Hunter Labrada Explains What Optimal Rest Periods Are

The Olympian detailed how to maximize training by getting proper rest between sets and sessions.

How often should you train each muscle group? How much rest should you give yourself between sets in the gym? Providing yourself with the necessary rest time to recover can maximize your training, but understanding how long that varies from person to person. On July 19, 2022, bodybuilder Hunter Labrada took to his YouTube channel for another episode of his “Tuesday Tip” series to discuss optimal rest periods.

In this episode, Labrada discusses why optimal rest periods are essential and how they can improve training progress for hypertrophy. Check it out below:

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The simple definition Labrada offers about rest times is the time it takes to recover after completing one set before performing another. However, calculating the time it takes to recover is much trickier. To solve this, Labrada suggests a thorough understanding of what an intense working set to failure does to the body, so you know what you need to recover from.

Diving into the details, Labrada lays out the following which results from an intense set to failure:

  • Increased Heart Rate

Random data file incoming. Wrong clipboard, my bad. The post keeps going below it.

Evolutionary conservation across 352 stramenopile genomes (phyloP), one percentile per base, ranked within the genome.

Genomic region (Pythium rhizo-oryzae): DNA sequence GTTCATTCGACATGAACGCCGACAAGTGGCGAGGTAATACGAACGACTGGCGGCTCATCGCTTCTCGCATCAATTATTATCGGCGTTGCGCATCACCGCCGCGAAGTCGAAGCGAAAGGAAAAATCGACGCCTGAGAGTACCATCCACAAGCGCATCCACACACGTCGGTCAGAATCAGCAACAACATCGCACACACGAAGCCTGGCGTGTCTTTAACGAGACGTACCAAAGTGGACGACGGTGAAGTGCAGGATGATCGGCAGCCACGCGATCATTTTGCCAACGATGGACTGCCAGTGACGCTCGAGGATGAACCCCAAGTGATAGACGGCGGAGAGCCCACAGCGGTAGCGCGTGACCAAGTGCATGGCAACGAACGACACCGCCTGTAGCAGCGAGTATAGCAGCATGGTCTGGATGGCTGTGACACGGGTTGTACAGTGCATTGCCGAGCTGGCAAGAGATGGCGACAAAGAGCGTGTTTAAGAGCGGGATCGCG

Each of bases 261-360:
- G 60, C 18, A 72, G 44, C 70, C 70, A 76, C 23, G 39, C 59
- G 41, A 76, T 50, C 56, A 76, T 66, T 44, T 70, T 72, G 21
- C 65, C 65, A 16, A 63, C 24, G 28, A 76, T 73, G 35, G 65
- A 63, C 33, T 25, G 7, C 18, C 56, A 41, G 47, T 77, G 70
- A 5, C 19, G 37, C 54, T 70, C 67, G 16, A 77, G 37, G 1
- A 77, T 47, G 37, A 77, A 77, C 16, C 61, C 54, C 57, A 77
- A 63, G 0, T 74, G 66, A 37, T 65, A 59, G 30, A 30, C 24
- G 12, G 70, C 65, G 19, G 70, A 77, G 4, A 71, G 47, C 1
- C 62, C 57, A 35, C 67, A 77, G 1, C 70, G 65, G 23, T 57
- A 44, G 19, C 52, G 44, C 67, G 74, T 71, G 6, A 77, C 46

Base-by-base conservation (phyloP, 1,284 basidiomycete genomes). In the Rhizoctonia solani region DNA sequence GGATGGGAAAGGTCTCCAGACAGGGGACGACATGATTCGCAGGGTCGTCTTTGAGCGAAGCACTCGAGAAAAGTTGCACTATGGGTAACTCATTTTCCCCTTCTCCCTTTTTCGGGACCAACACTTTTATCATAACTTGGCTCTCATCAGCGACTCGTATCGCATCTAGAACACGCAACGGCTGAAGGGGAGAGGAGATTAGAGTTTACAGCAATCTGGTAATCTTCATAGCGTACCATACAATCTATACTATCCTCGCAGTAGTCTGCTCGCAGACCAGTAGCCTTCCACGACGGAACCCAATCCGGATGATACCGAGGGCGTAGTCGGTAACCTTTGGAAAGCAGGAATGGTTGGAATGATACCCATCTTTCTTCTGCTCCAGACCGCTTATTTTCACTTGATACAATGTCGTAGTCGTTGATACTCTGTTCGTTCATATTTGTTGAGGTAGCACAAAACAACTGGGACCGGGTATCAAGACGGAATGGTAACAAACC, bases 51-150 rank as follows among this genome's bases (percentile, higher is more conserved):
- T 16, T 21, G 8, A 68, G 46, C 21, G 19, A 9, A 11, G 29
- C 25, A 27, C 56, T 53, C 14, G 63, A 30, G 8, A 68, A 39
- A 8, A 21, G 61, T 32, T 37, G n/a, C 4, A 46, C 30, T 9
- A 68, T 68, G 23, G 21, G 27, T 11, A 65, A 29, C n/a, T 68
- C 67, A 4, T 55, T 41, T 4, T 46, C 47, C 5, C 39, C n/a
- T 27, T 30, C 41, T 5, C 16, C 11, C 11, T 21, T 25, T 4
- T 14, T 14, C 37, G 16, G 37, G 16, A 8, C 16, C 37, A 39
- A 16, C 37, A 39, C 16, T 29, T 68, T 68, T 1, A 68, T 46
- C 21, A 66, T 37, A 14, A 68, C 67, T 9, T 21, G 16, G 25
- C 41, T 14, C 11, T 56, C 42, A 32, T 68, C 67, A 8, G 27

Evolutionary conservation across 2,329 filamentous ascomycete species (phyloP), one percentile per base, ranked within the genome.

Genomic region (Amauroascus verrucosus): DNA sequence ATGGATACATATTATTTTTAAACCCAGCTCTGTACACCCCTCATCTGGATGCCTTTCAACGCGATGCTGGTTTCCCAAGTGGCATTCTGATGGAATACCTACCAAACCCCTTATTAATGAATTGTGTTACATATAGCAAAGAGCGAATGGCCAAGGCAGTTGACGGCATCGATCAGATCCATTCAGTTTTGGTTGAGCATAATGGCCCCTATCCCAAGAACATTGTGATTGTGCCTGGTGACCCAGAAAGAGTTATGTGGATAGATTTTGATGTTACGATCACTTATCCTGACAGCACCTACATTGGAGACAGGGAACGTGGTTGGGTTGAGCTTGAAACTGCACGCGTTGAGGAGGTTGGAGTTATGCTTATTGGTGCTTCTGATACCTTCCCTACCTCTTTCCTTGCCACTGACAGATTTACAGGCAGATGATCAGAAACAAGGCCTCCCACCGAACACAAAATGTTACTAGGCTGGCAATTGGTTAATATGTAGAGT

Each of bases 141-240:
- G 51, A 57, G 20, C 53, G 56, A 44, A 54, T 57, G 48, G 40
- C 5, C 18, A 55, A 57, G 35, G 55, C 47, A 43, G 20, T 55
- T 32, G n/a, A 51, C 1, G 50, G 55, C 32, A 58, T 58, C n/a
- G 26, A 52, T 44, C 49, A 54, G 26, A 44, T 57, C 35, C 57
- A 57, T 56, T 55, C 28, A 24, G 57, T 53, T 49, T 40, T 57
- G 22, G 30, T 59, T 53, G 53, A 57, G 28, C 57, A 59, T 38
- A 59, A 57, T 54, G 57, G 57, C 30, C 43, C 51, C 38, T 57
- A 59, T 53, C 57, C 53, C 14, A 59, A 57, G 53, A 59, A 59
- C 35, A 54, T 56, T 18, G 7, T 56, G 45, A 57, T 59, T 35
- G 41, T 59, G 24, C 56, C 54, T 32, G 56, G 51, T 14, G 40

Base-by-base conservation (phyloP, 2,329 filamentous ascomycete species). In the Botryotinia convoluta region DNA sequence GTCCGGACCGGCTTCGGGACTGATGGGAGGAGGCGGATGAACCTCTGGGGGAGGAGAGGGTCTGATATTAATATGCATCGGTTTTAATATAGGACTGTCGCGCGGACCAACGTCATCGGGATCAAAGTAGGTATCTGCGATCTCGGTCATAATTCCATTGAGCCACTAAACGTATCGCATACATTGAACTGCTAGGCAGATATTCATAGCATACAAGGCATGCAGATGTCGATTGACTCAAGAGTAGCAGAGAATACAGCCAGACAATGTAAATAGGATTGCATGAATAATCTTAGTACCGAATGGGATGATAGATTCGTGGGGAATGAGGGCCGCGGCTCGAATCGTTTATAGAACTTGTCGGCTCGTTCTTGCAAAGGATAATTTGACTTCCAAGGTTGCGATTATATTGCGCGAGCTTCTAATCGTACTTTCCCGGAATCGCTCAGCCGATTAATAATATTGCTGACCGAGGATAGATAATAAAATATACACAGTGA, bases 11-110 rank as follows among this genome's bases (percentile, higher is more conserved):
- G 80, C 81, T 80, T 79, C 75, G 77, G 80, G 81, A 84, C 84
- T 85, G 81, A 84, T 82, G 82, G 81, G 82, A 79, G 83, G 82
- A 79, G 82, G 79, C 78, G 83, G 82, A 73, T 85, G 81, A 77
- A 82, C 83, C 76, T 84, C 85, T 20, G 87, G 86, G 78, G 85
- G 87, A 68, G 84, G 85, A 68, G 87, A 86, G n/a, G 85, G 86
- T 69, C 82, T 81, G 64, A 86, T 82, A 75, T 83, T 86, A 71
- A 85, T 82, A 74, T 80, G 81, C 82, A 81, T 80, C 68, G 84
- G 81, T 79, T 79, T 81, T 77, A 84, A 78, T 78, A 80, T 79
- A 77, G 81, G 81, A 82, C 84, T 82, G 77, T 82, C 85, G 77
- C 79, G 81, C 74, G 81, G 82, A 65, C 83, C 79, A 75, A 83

• Oxygen Deficit in the Muscle
  • Byproduct Waste Produced in the Muscle (Lactic Acid)

In terms of hypertrophy, getting the above factors back to baseline is the goal when allowing for recovery time.

In my experience, the best rest time is between three to five minutes between top sets.

Even given that time, Labrada explicitly states that your heart rate should never normalize “unless you’re taking 20-minute breaks between sets.” However, the rate of respiration (how fast you’re breathing) can normalize in that three-to-five minute window, which indicates that you’ve recovered from the oxygen deficit.


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A post shared by Hunter Labrada IFBB Pro (@hunterlabrada)

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Listen To Your Body

Labrada highlights the difference between a pump and muscles still buffering lactic acid from a previous set. If your muscles are “screaming” at you, then you should probably take a bit more rest time. Even if you begin the next working set before your body has buffered that lactic acid build-up, that set will likely not be as strong as it could have been or at the desired rep count.

The only thing I’m doing by decreasing those rest period is…keeping myself at a sub-optimal work capacity.

While spending less time recovering between sets can keep the heart rate elevated and still get someone in shape by burning more calories, it is not optimal if the goal is hypertrophy.

Featured image: @hunterlabrada on Instagram